US Presidents in the News: President Warren G. Harding

I was planning to do my series of blog posts on the presidents in chronological order, but as President Harding’s personal affairs have been making headlines lately I decided to move him up.

Although his presidency was marred by scandal after his death, Warren Harding was a popular president in his day. Even as a young boy Harding avoided conflict in order to please his peers. That habit caught up with him when he became president.

Warren G. Harding, circa 1920

Warren G. Harding, circa 1920

Before he got into politics Harding was a successful businessman who bought a bankrupt newspaper and made it profitable. His wife Florence served as his business partner. He called her “The Duchess” and feared rather than loved her. Their complex relationship pushed him into politics. His new profession allowed him to be away for long periods; it also enabled him to have affairs with other women. Perhaps the photographs don’t do him justice because women seemed to think he was very attractive. He did possess a magnetic personality and a great speaking voice.

During the Republican national convention in 1920, the party could not decide on a candidate. Party leaders looked for a compromise, so they asked Harding if there was any reason they shouldn’t nominate him. Though he didn’t actually want to be president, Harding told them there was nothing in his past that would prevent him from running. In the first presidential election in which women could vote, Harding won.

Harding promised voters that his presidency would mark a return to “normalcy,” or to the days before the war. Fortunately the country didn’t face any major crisis during his presidency. Unlike President Wilson who always thought his opinion was the right one, Harding was indecisive. After listening to both sides of an issue he often thought that each side was just as right as the other. Even Harding admitted that he was in over his head as president. Later historians would agree with him when he remarked, “I never should have been here.” Still, Harding remained a popular president until he died of food poisoning during his third year in office.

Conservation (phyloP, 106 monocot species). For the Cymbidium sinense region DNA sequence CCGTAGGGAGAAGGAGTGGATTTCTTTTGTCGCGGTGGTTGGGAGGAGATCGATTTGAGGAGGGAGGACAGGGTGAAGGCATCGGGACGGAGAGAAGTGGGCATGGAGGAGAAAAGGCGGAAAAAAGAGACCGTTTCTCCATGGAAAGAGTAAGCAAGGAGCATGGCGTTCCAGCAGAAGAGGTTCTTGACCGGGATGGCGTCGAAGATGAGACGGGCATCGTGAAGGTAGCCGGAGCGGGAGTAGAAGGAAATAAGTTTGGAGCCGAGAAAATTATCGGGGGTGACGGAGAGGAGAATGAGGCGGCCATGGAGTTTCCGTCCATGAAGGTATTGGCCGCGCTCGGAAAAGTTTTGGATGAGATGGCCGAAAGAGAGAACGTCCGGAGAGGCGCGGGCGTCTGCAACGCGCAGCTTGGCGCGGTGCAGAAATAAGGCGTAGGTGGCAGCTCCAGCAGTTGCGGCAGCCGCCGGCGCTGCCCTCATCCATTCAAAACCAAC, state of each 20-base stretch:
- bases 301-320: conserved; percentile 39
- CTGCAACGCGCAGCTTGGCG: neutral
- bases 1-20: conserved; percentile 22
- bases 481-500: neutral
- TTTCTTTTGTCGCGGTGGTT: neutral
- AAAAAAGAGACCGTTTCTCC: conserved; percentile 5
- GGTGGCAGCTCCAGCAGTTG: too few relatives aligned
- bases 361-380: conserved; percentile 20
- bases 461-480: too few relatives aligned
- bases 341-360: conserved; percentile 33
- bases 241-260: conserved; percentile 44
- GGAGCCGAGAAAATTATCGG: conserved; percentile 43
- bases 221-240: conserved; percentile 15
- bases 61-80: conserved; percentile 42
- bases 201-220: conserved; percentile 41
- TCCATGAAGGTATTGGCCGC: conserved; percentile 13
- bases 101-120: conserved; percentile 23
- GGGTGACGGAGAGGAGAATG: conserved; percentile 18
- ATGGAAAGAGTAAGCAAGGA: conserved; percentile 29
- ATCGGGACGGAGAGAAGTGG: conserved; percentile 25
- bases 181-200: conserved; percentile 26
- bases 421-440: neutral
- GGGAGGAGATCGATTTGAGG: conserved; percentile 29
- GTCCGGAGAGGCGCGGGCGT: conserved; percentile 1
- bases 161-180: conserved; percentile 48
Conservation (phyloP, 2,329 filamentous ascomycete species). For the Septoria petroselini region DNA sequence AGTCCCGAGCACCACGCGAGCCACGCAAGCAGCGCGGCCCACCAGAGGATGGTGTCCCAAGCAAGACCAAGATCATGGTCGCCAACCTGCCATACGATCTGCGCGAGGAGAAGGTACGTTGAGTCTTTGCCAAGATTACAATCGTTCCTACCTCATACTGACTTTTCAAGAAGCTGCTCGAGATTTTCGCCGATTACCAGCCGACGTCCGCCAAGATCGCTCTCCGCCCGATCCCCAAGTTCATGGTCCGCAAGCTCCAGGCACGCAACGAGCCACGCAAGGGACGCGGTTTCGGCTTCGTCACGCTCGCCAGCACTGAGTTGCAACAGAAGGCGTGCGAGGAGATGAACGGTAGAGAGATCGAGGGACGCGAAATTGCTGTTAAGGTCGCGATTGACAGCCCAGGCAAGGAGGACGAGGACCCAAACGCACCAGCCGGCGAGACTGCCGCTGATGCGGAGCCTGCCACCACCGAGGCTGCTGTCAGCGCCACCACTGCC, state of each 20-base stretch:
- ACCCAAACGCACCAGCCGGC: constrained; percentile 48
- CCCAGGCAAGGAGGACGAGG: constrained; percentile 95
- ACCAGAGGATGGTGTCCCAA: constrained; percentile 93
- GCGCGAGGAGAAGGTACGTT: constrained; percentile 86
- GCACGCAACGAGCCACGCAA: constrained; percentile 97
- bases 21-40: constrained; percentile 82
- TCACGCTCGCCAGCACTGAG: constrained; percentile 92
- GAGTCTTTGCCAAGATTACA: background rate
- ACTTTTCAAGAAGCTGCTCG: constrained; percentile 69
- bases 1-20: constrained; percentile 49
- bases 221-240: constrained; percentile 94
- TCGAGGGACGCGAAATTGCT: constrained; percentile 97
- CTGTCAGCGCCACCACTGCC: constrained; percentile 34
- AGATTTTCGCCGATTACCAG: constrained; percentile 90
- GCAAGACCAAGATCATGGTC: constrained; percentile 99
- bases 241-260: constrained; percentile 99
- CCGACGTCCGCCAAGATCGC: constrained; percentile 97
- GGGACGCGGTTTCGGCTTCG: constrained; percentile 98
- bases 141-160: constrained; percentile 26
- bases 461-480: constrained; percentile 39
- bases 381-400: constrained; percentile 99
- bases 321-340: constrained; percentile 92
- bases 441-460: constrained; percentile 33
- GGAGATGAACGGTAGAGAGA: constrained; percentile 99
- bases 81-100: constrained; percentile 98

After his death rumors about his private life and corruption in his cabinet came out. Harding had always been a womanizer, and one woman claimed he had fathered an illegitimate son. Recent DNA evidence revealed he had an illegitimate daughter named Elizabeth Ann with his mistress Nan Britton.

His desire to be popular had caused him to cover up rather than publicize the scandals that plagued his administration. An illegal oil-rigging scheme led to the eventual arrest of his former secretary of the interior. It was the first time a cabinet member had been convicted of a crime. Ironically, the president who wanted to be loved by everyone became one of the country’s least respected presidents.

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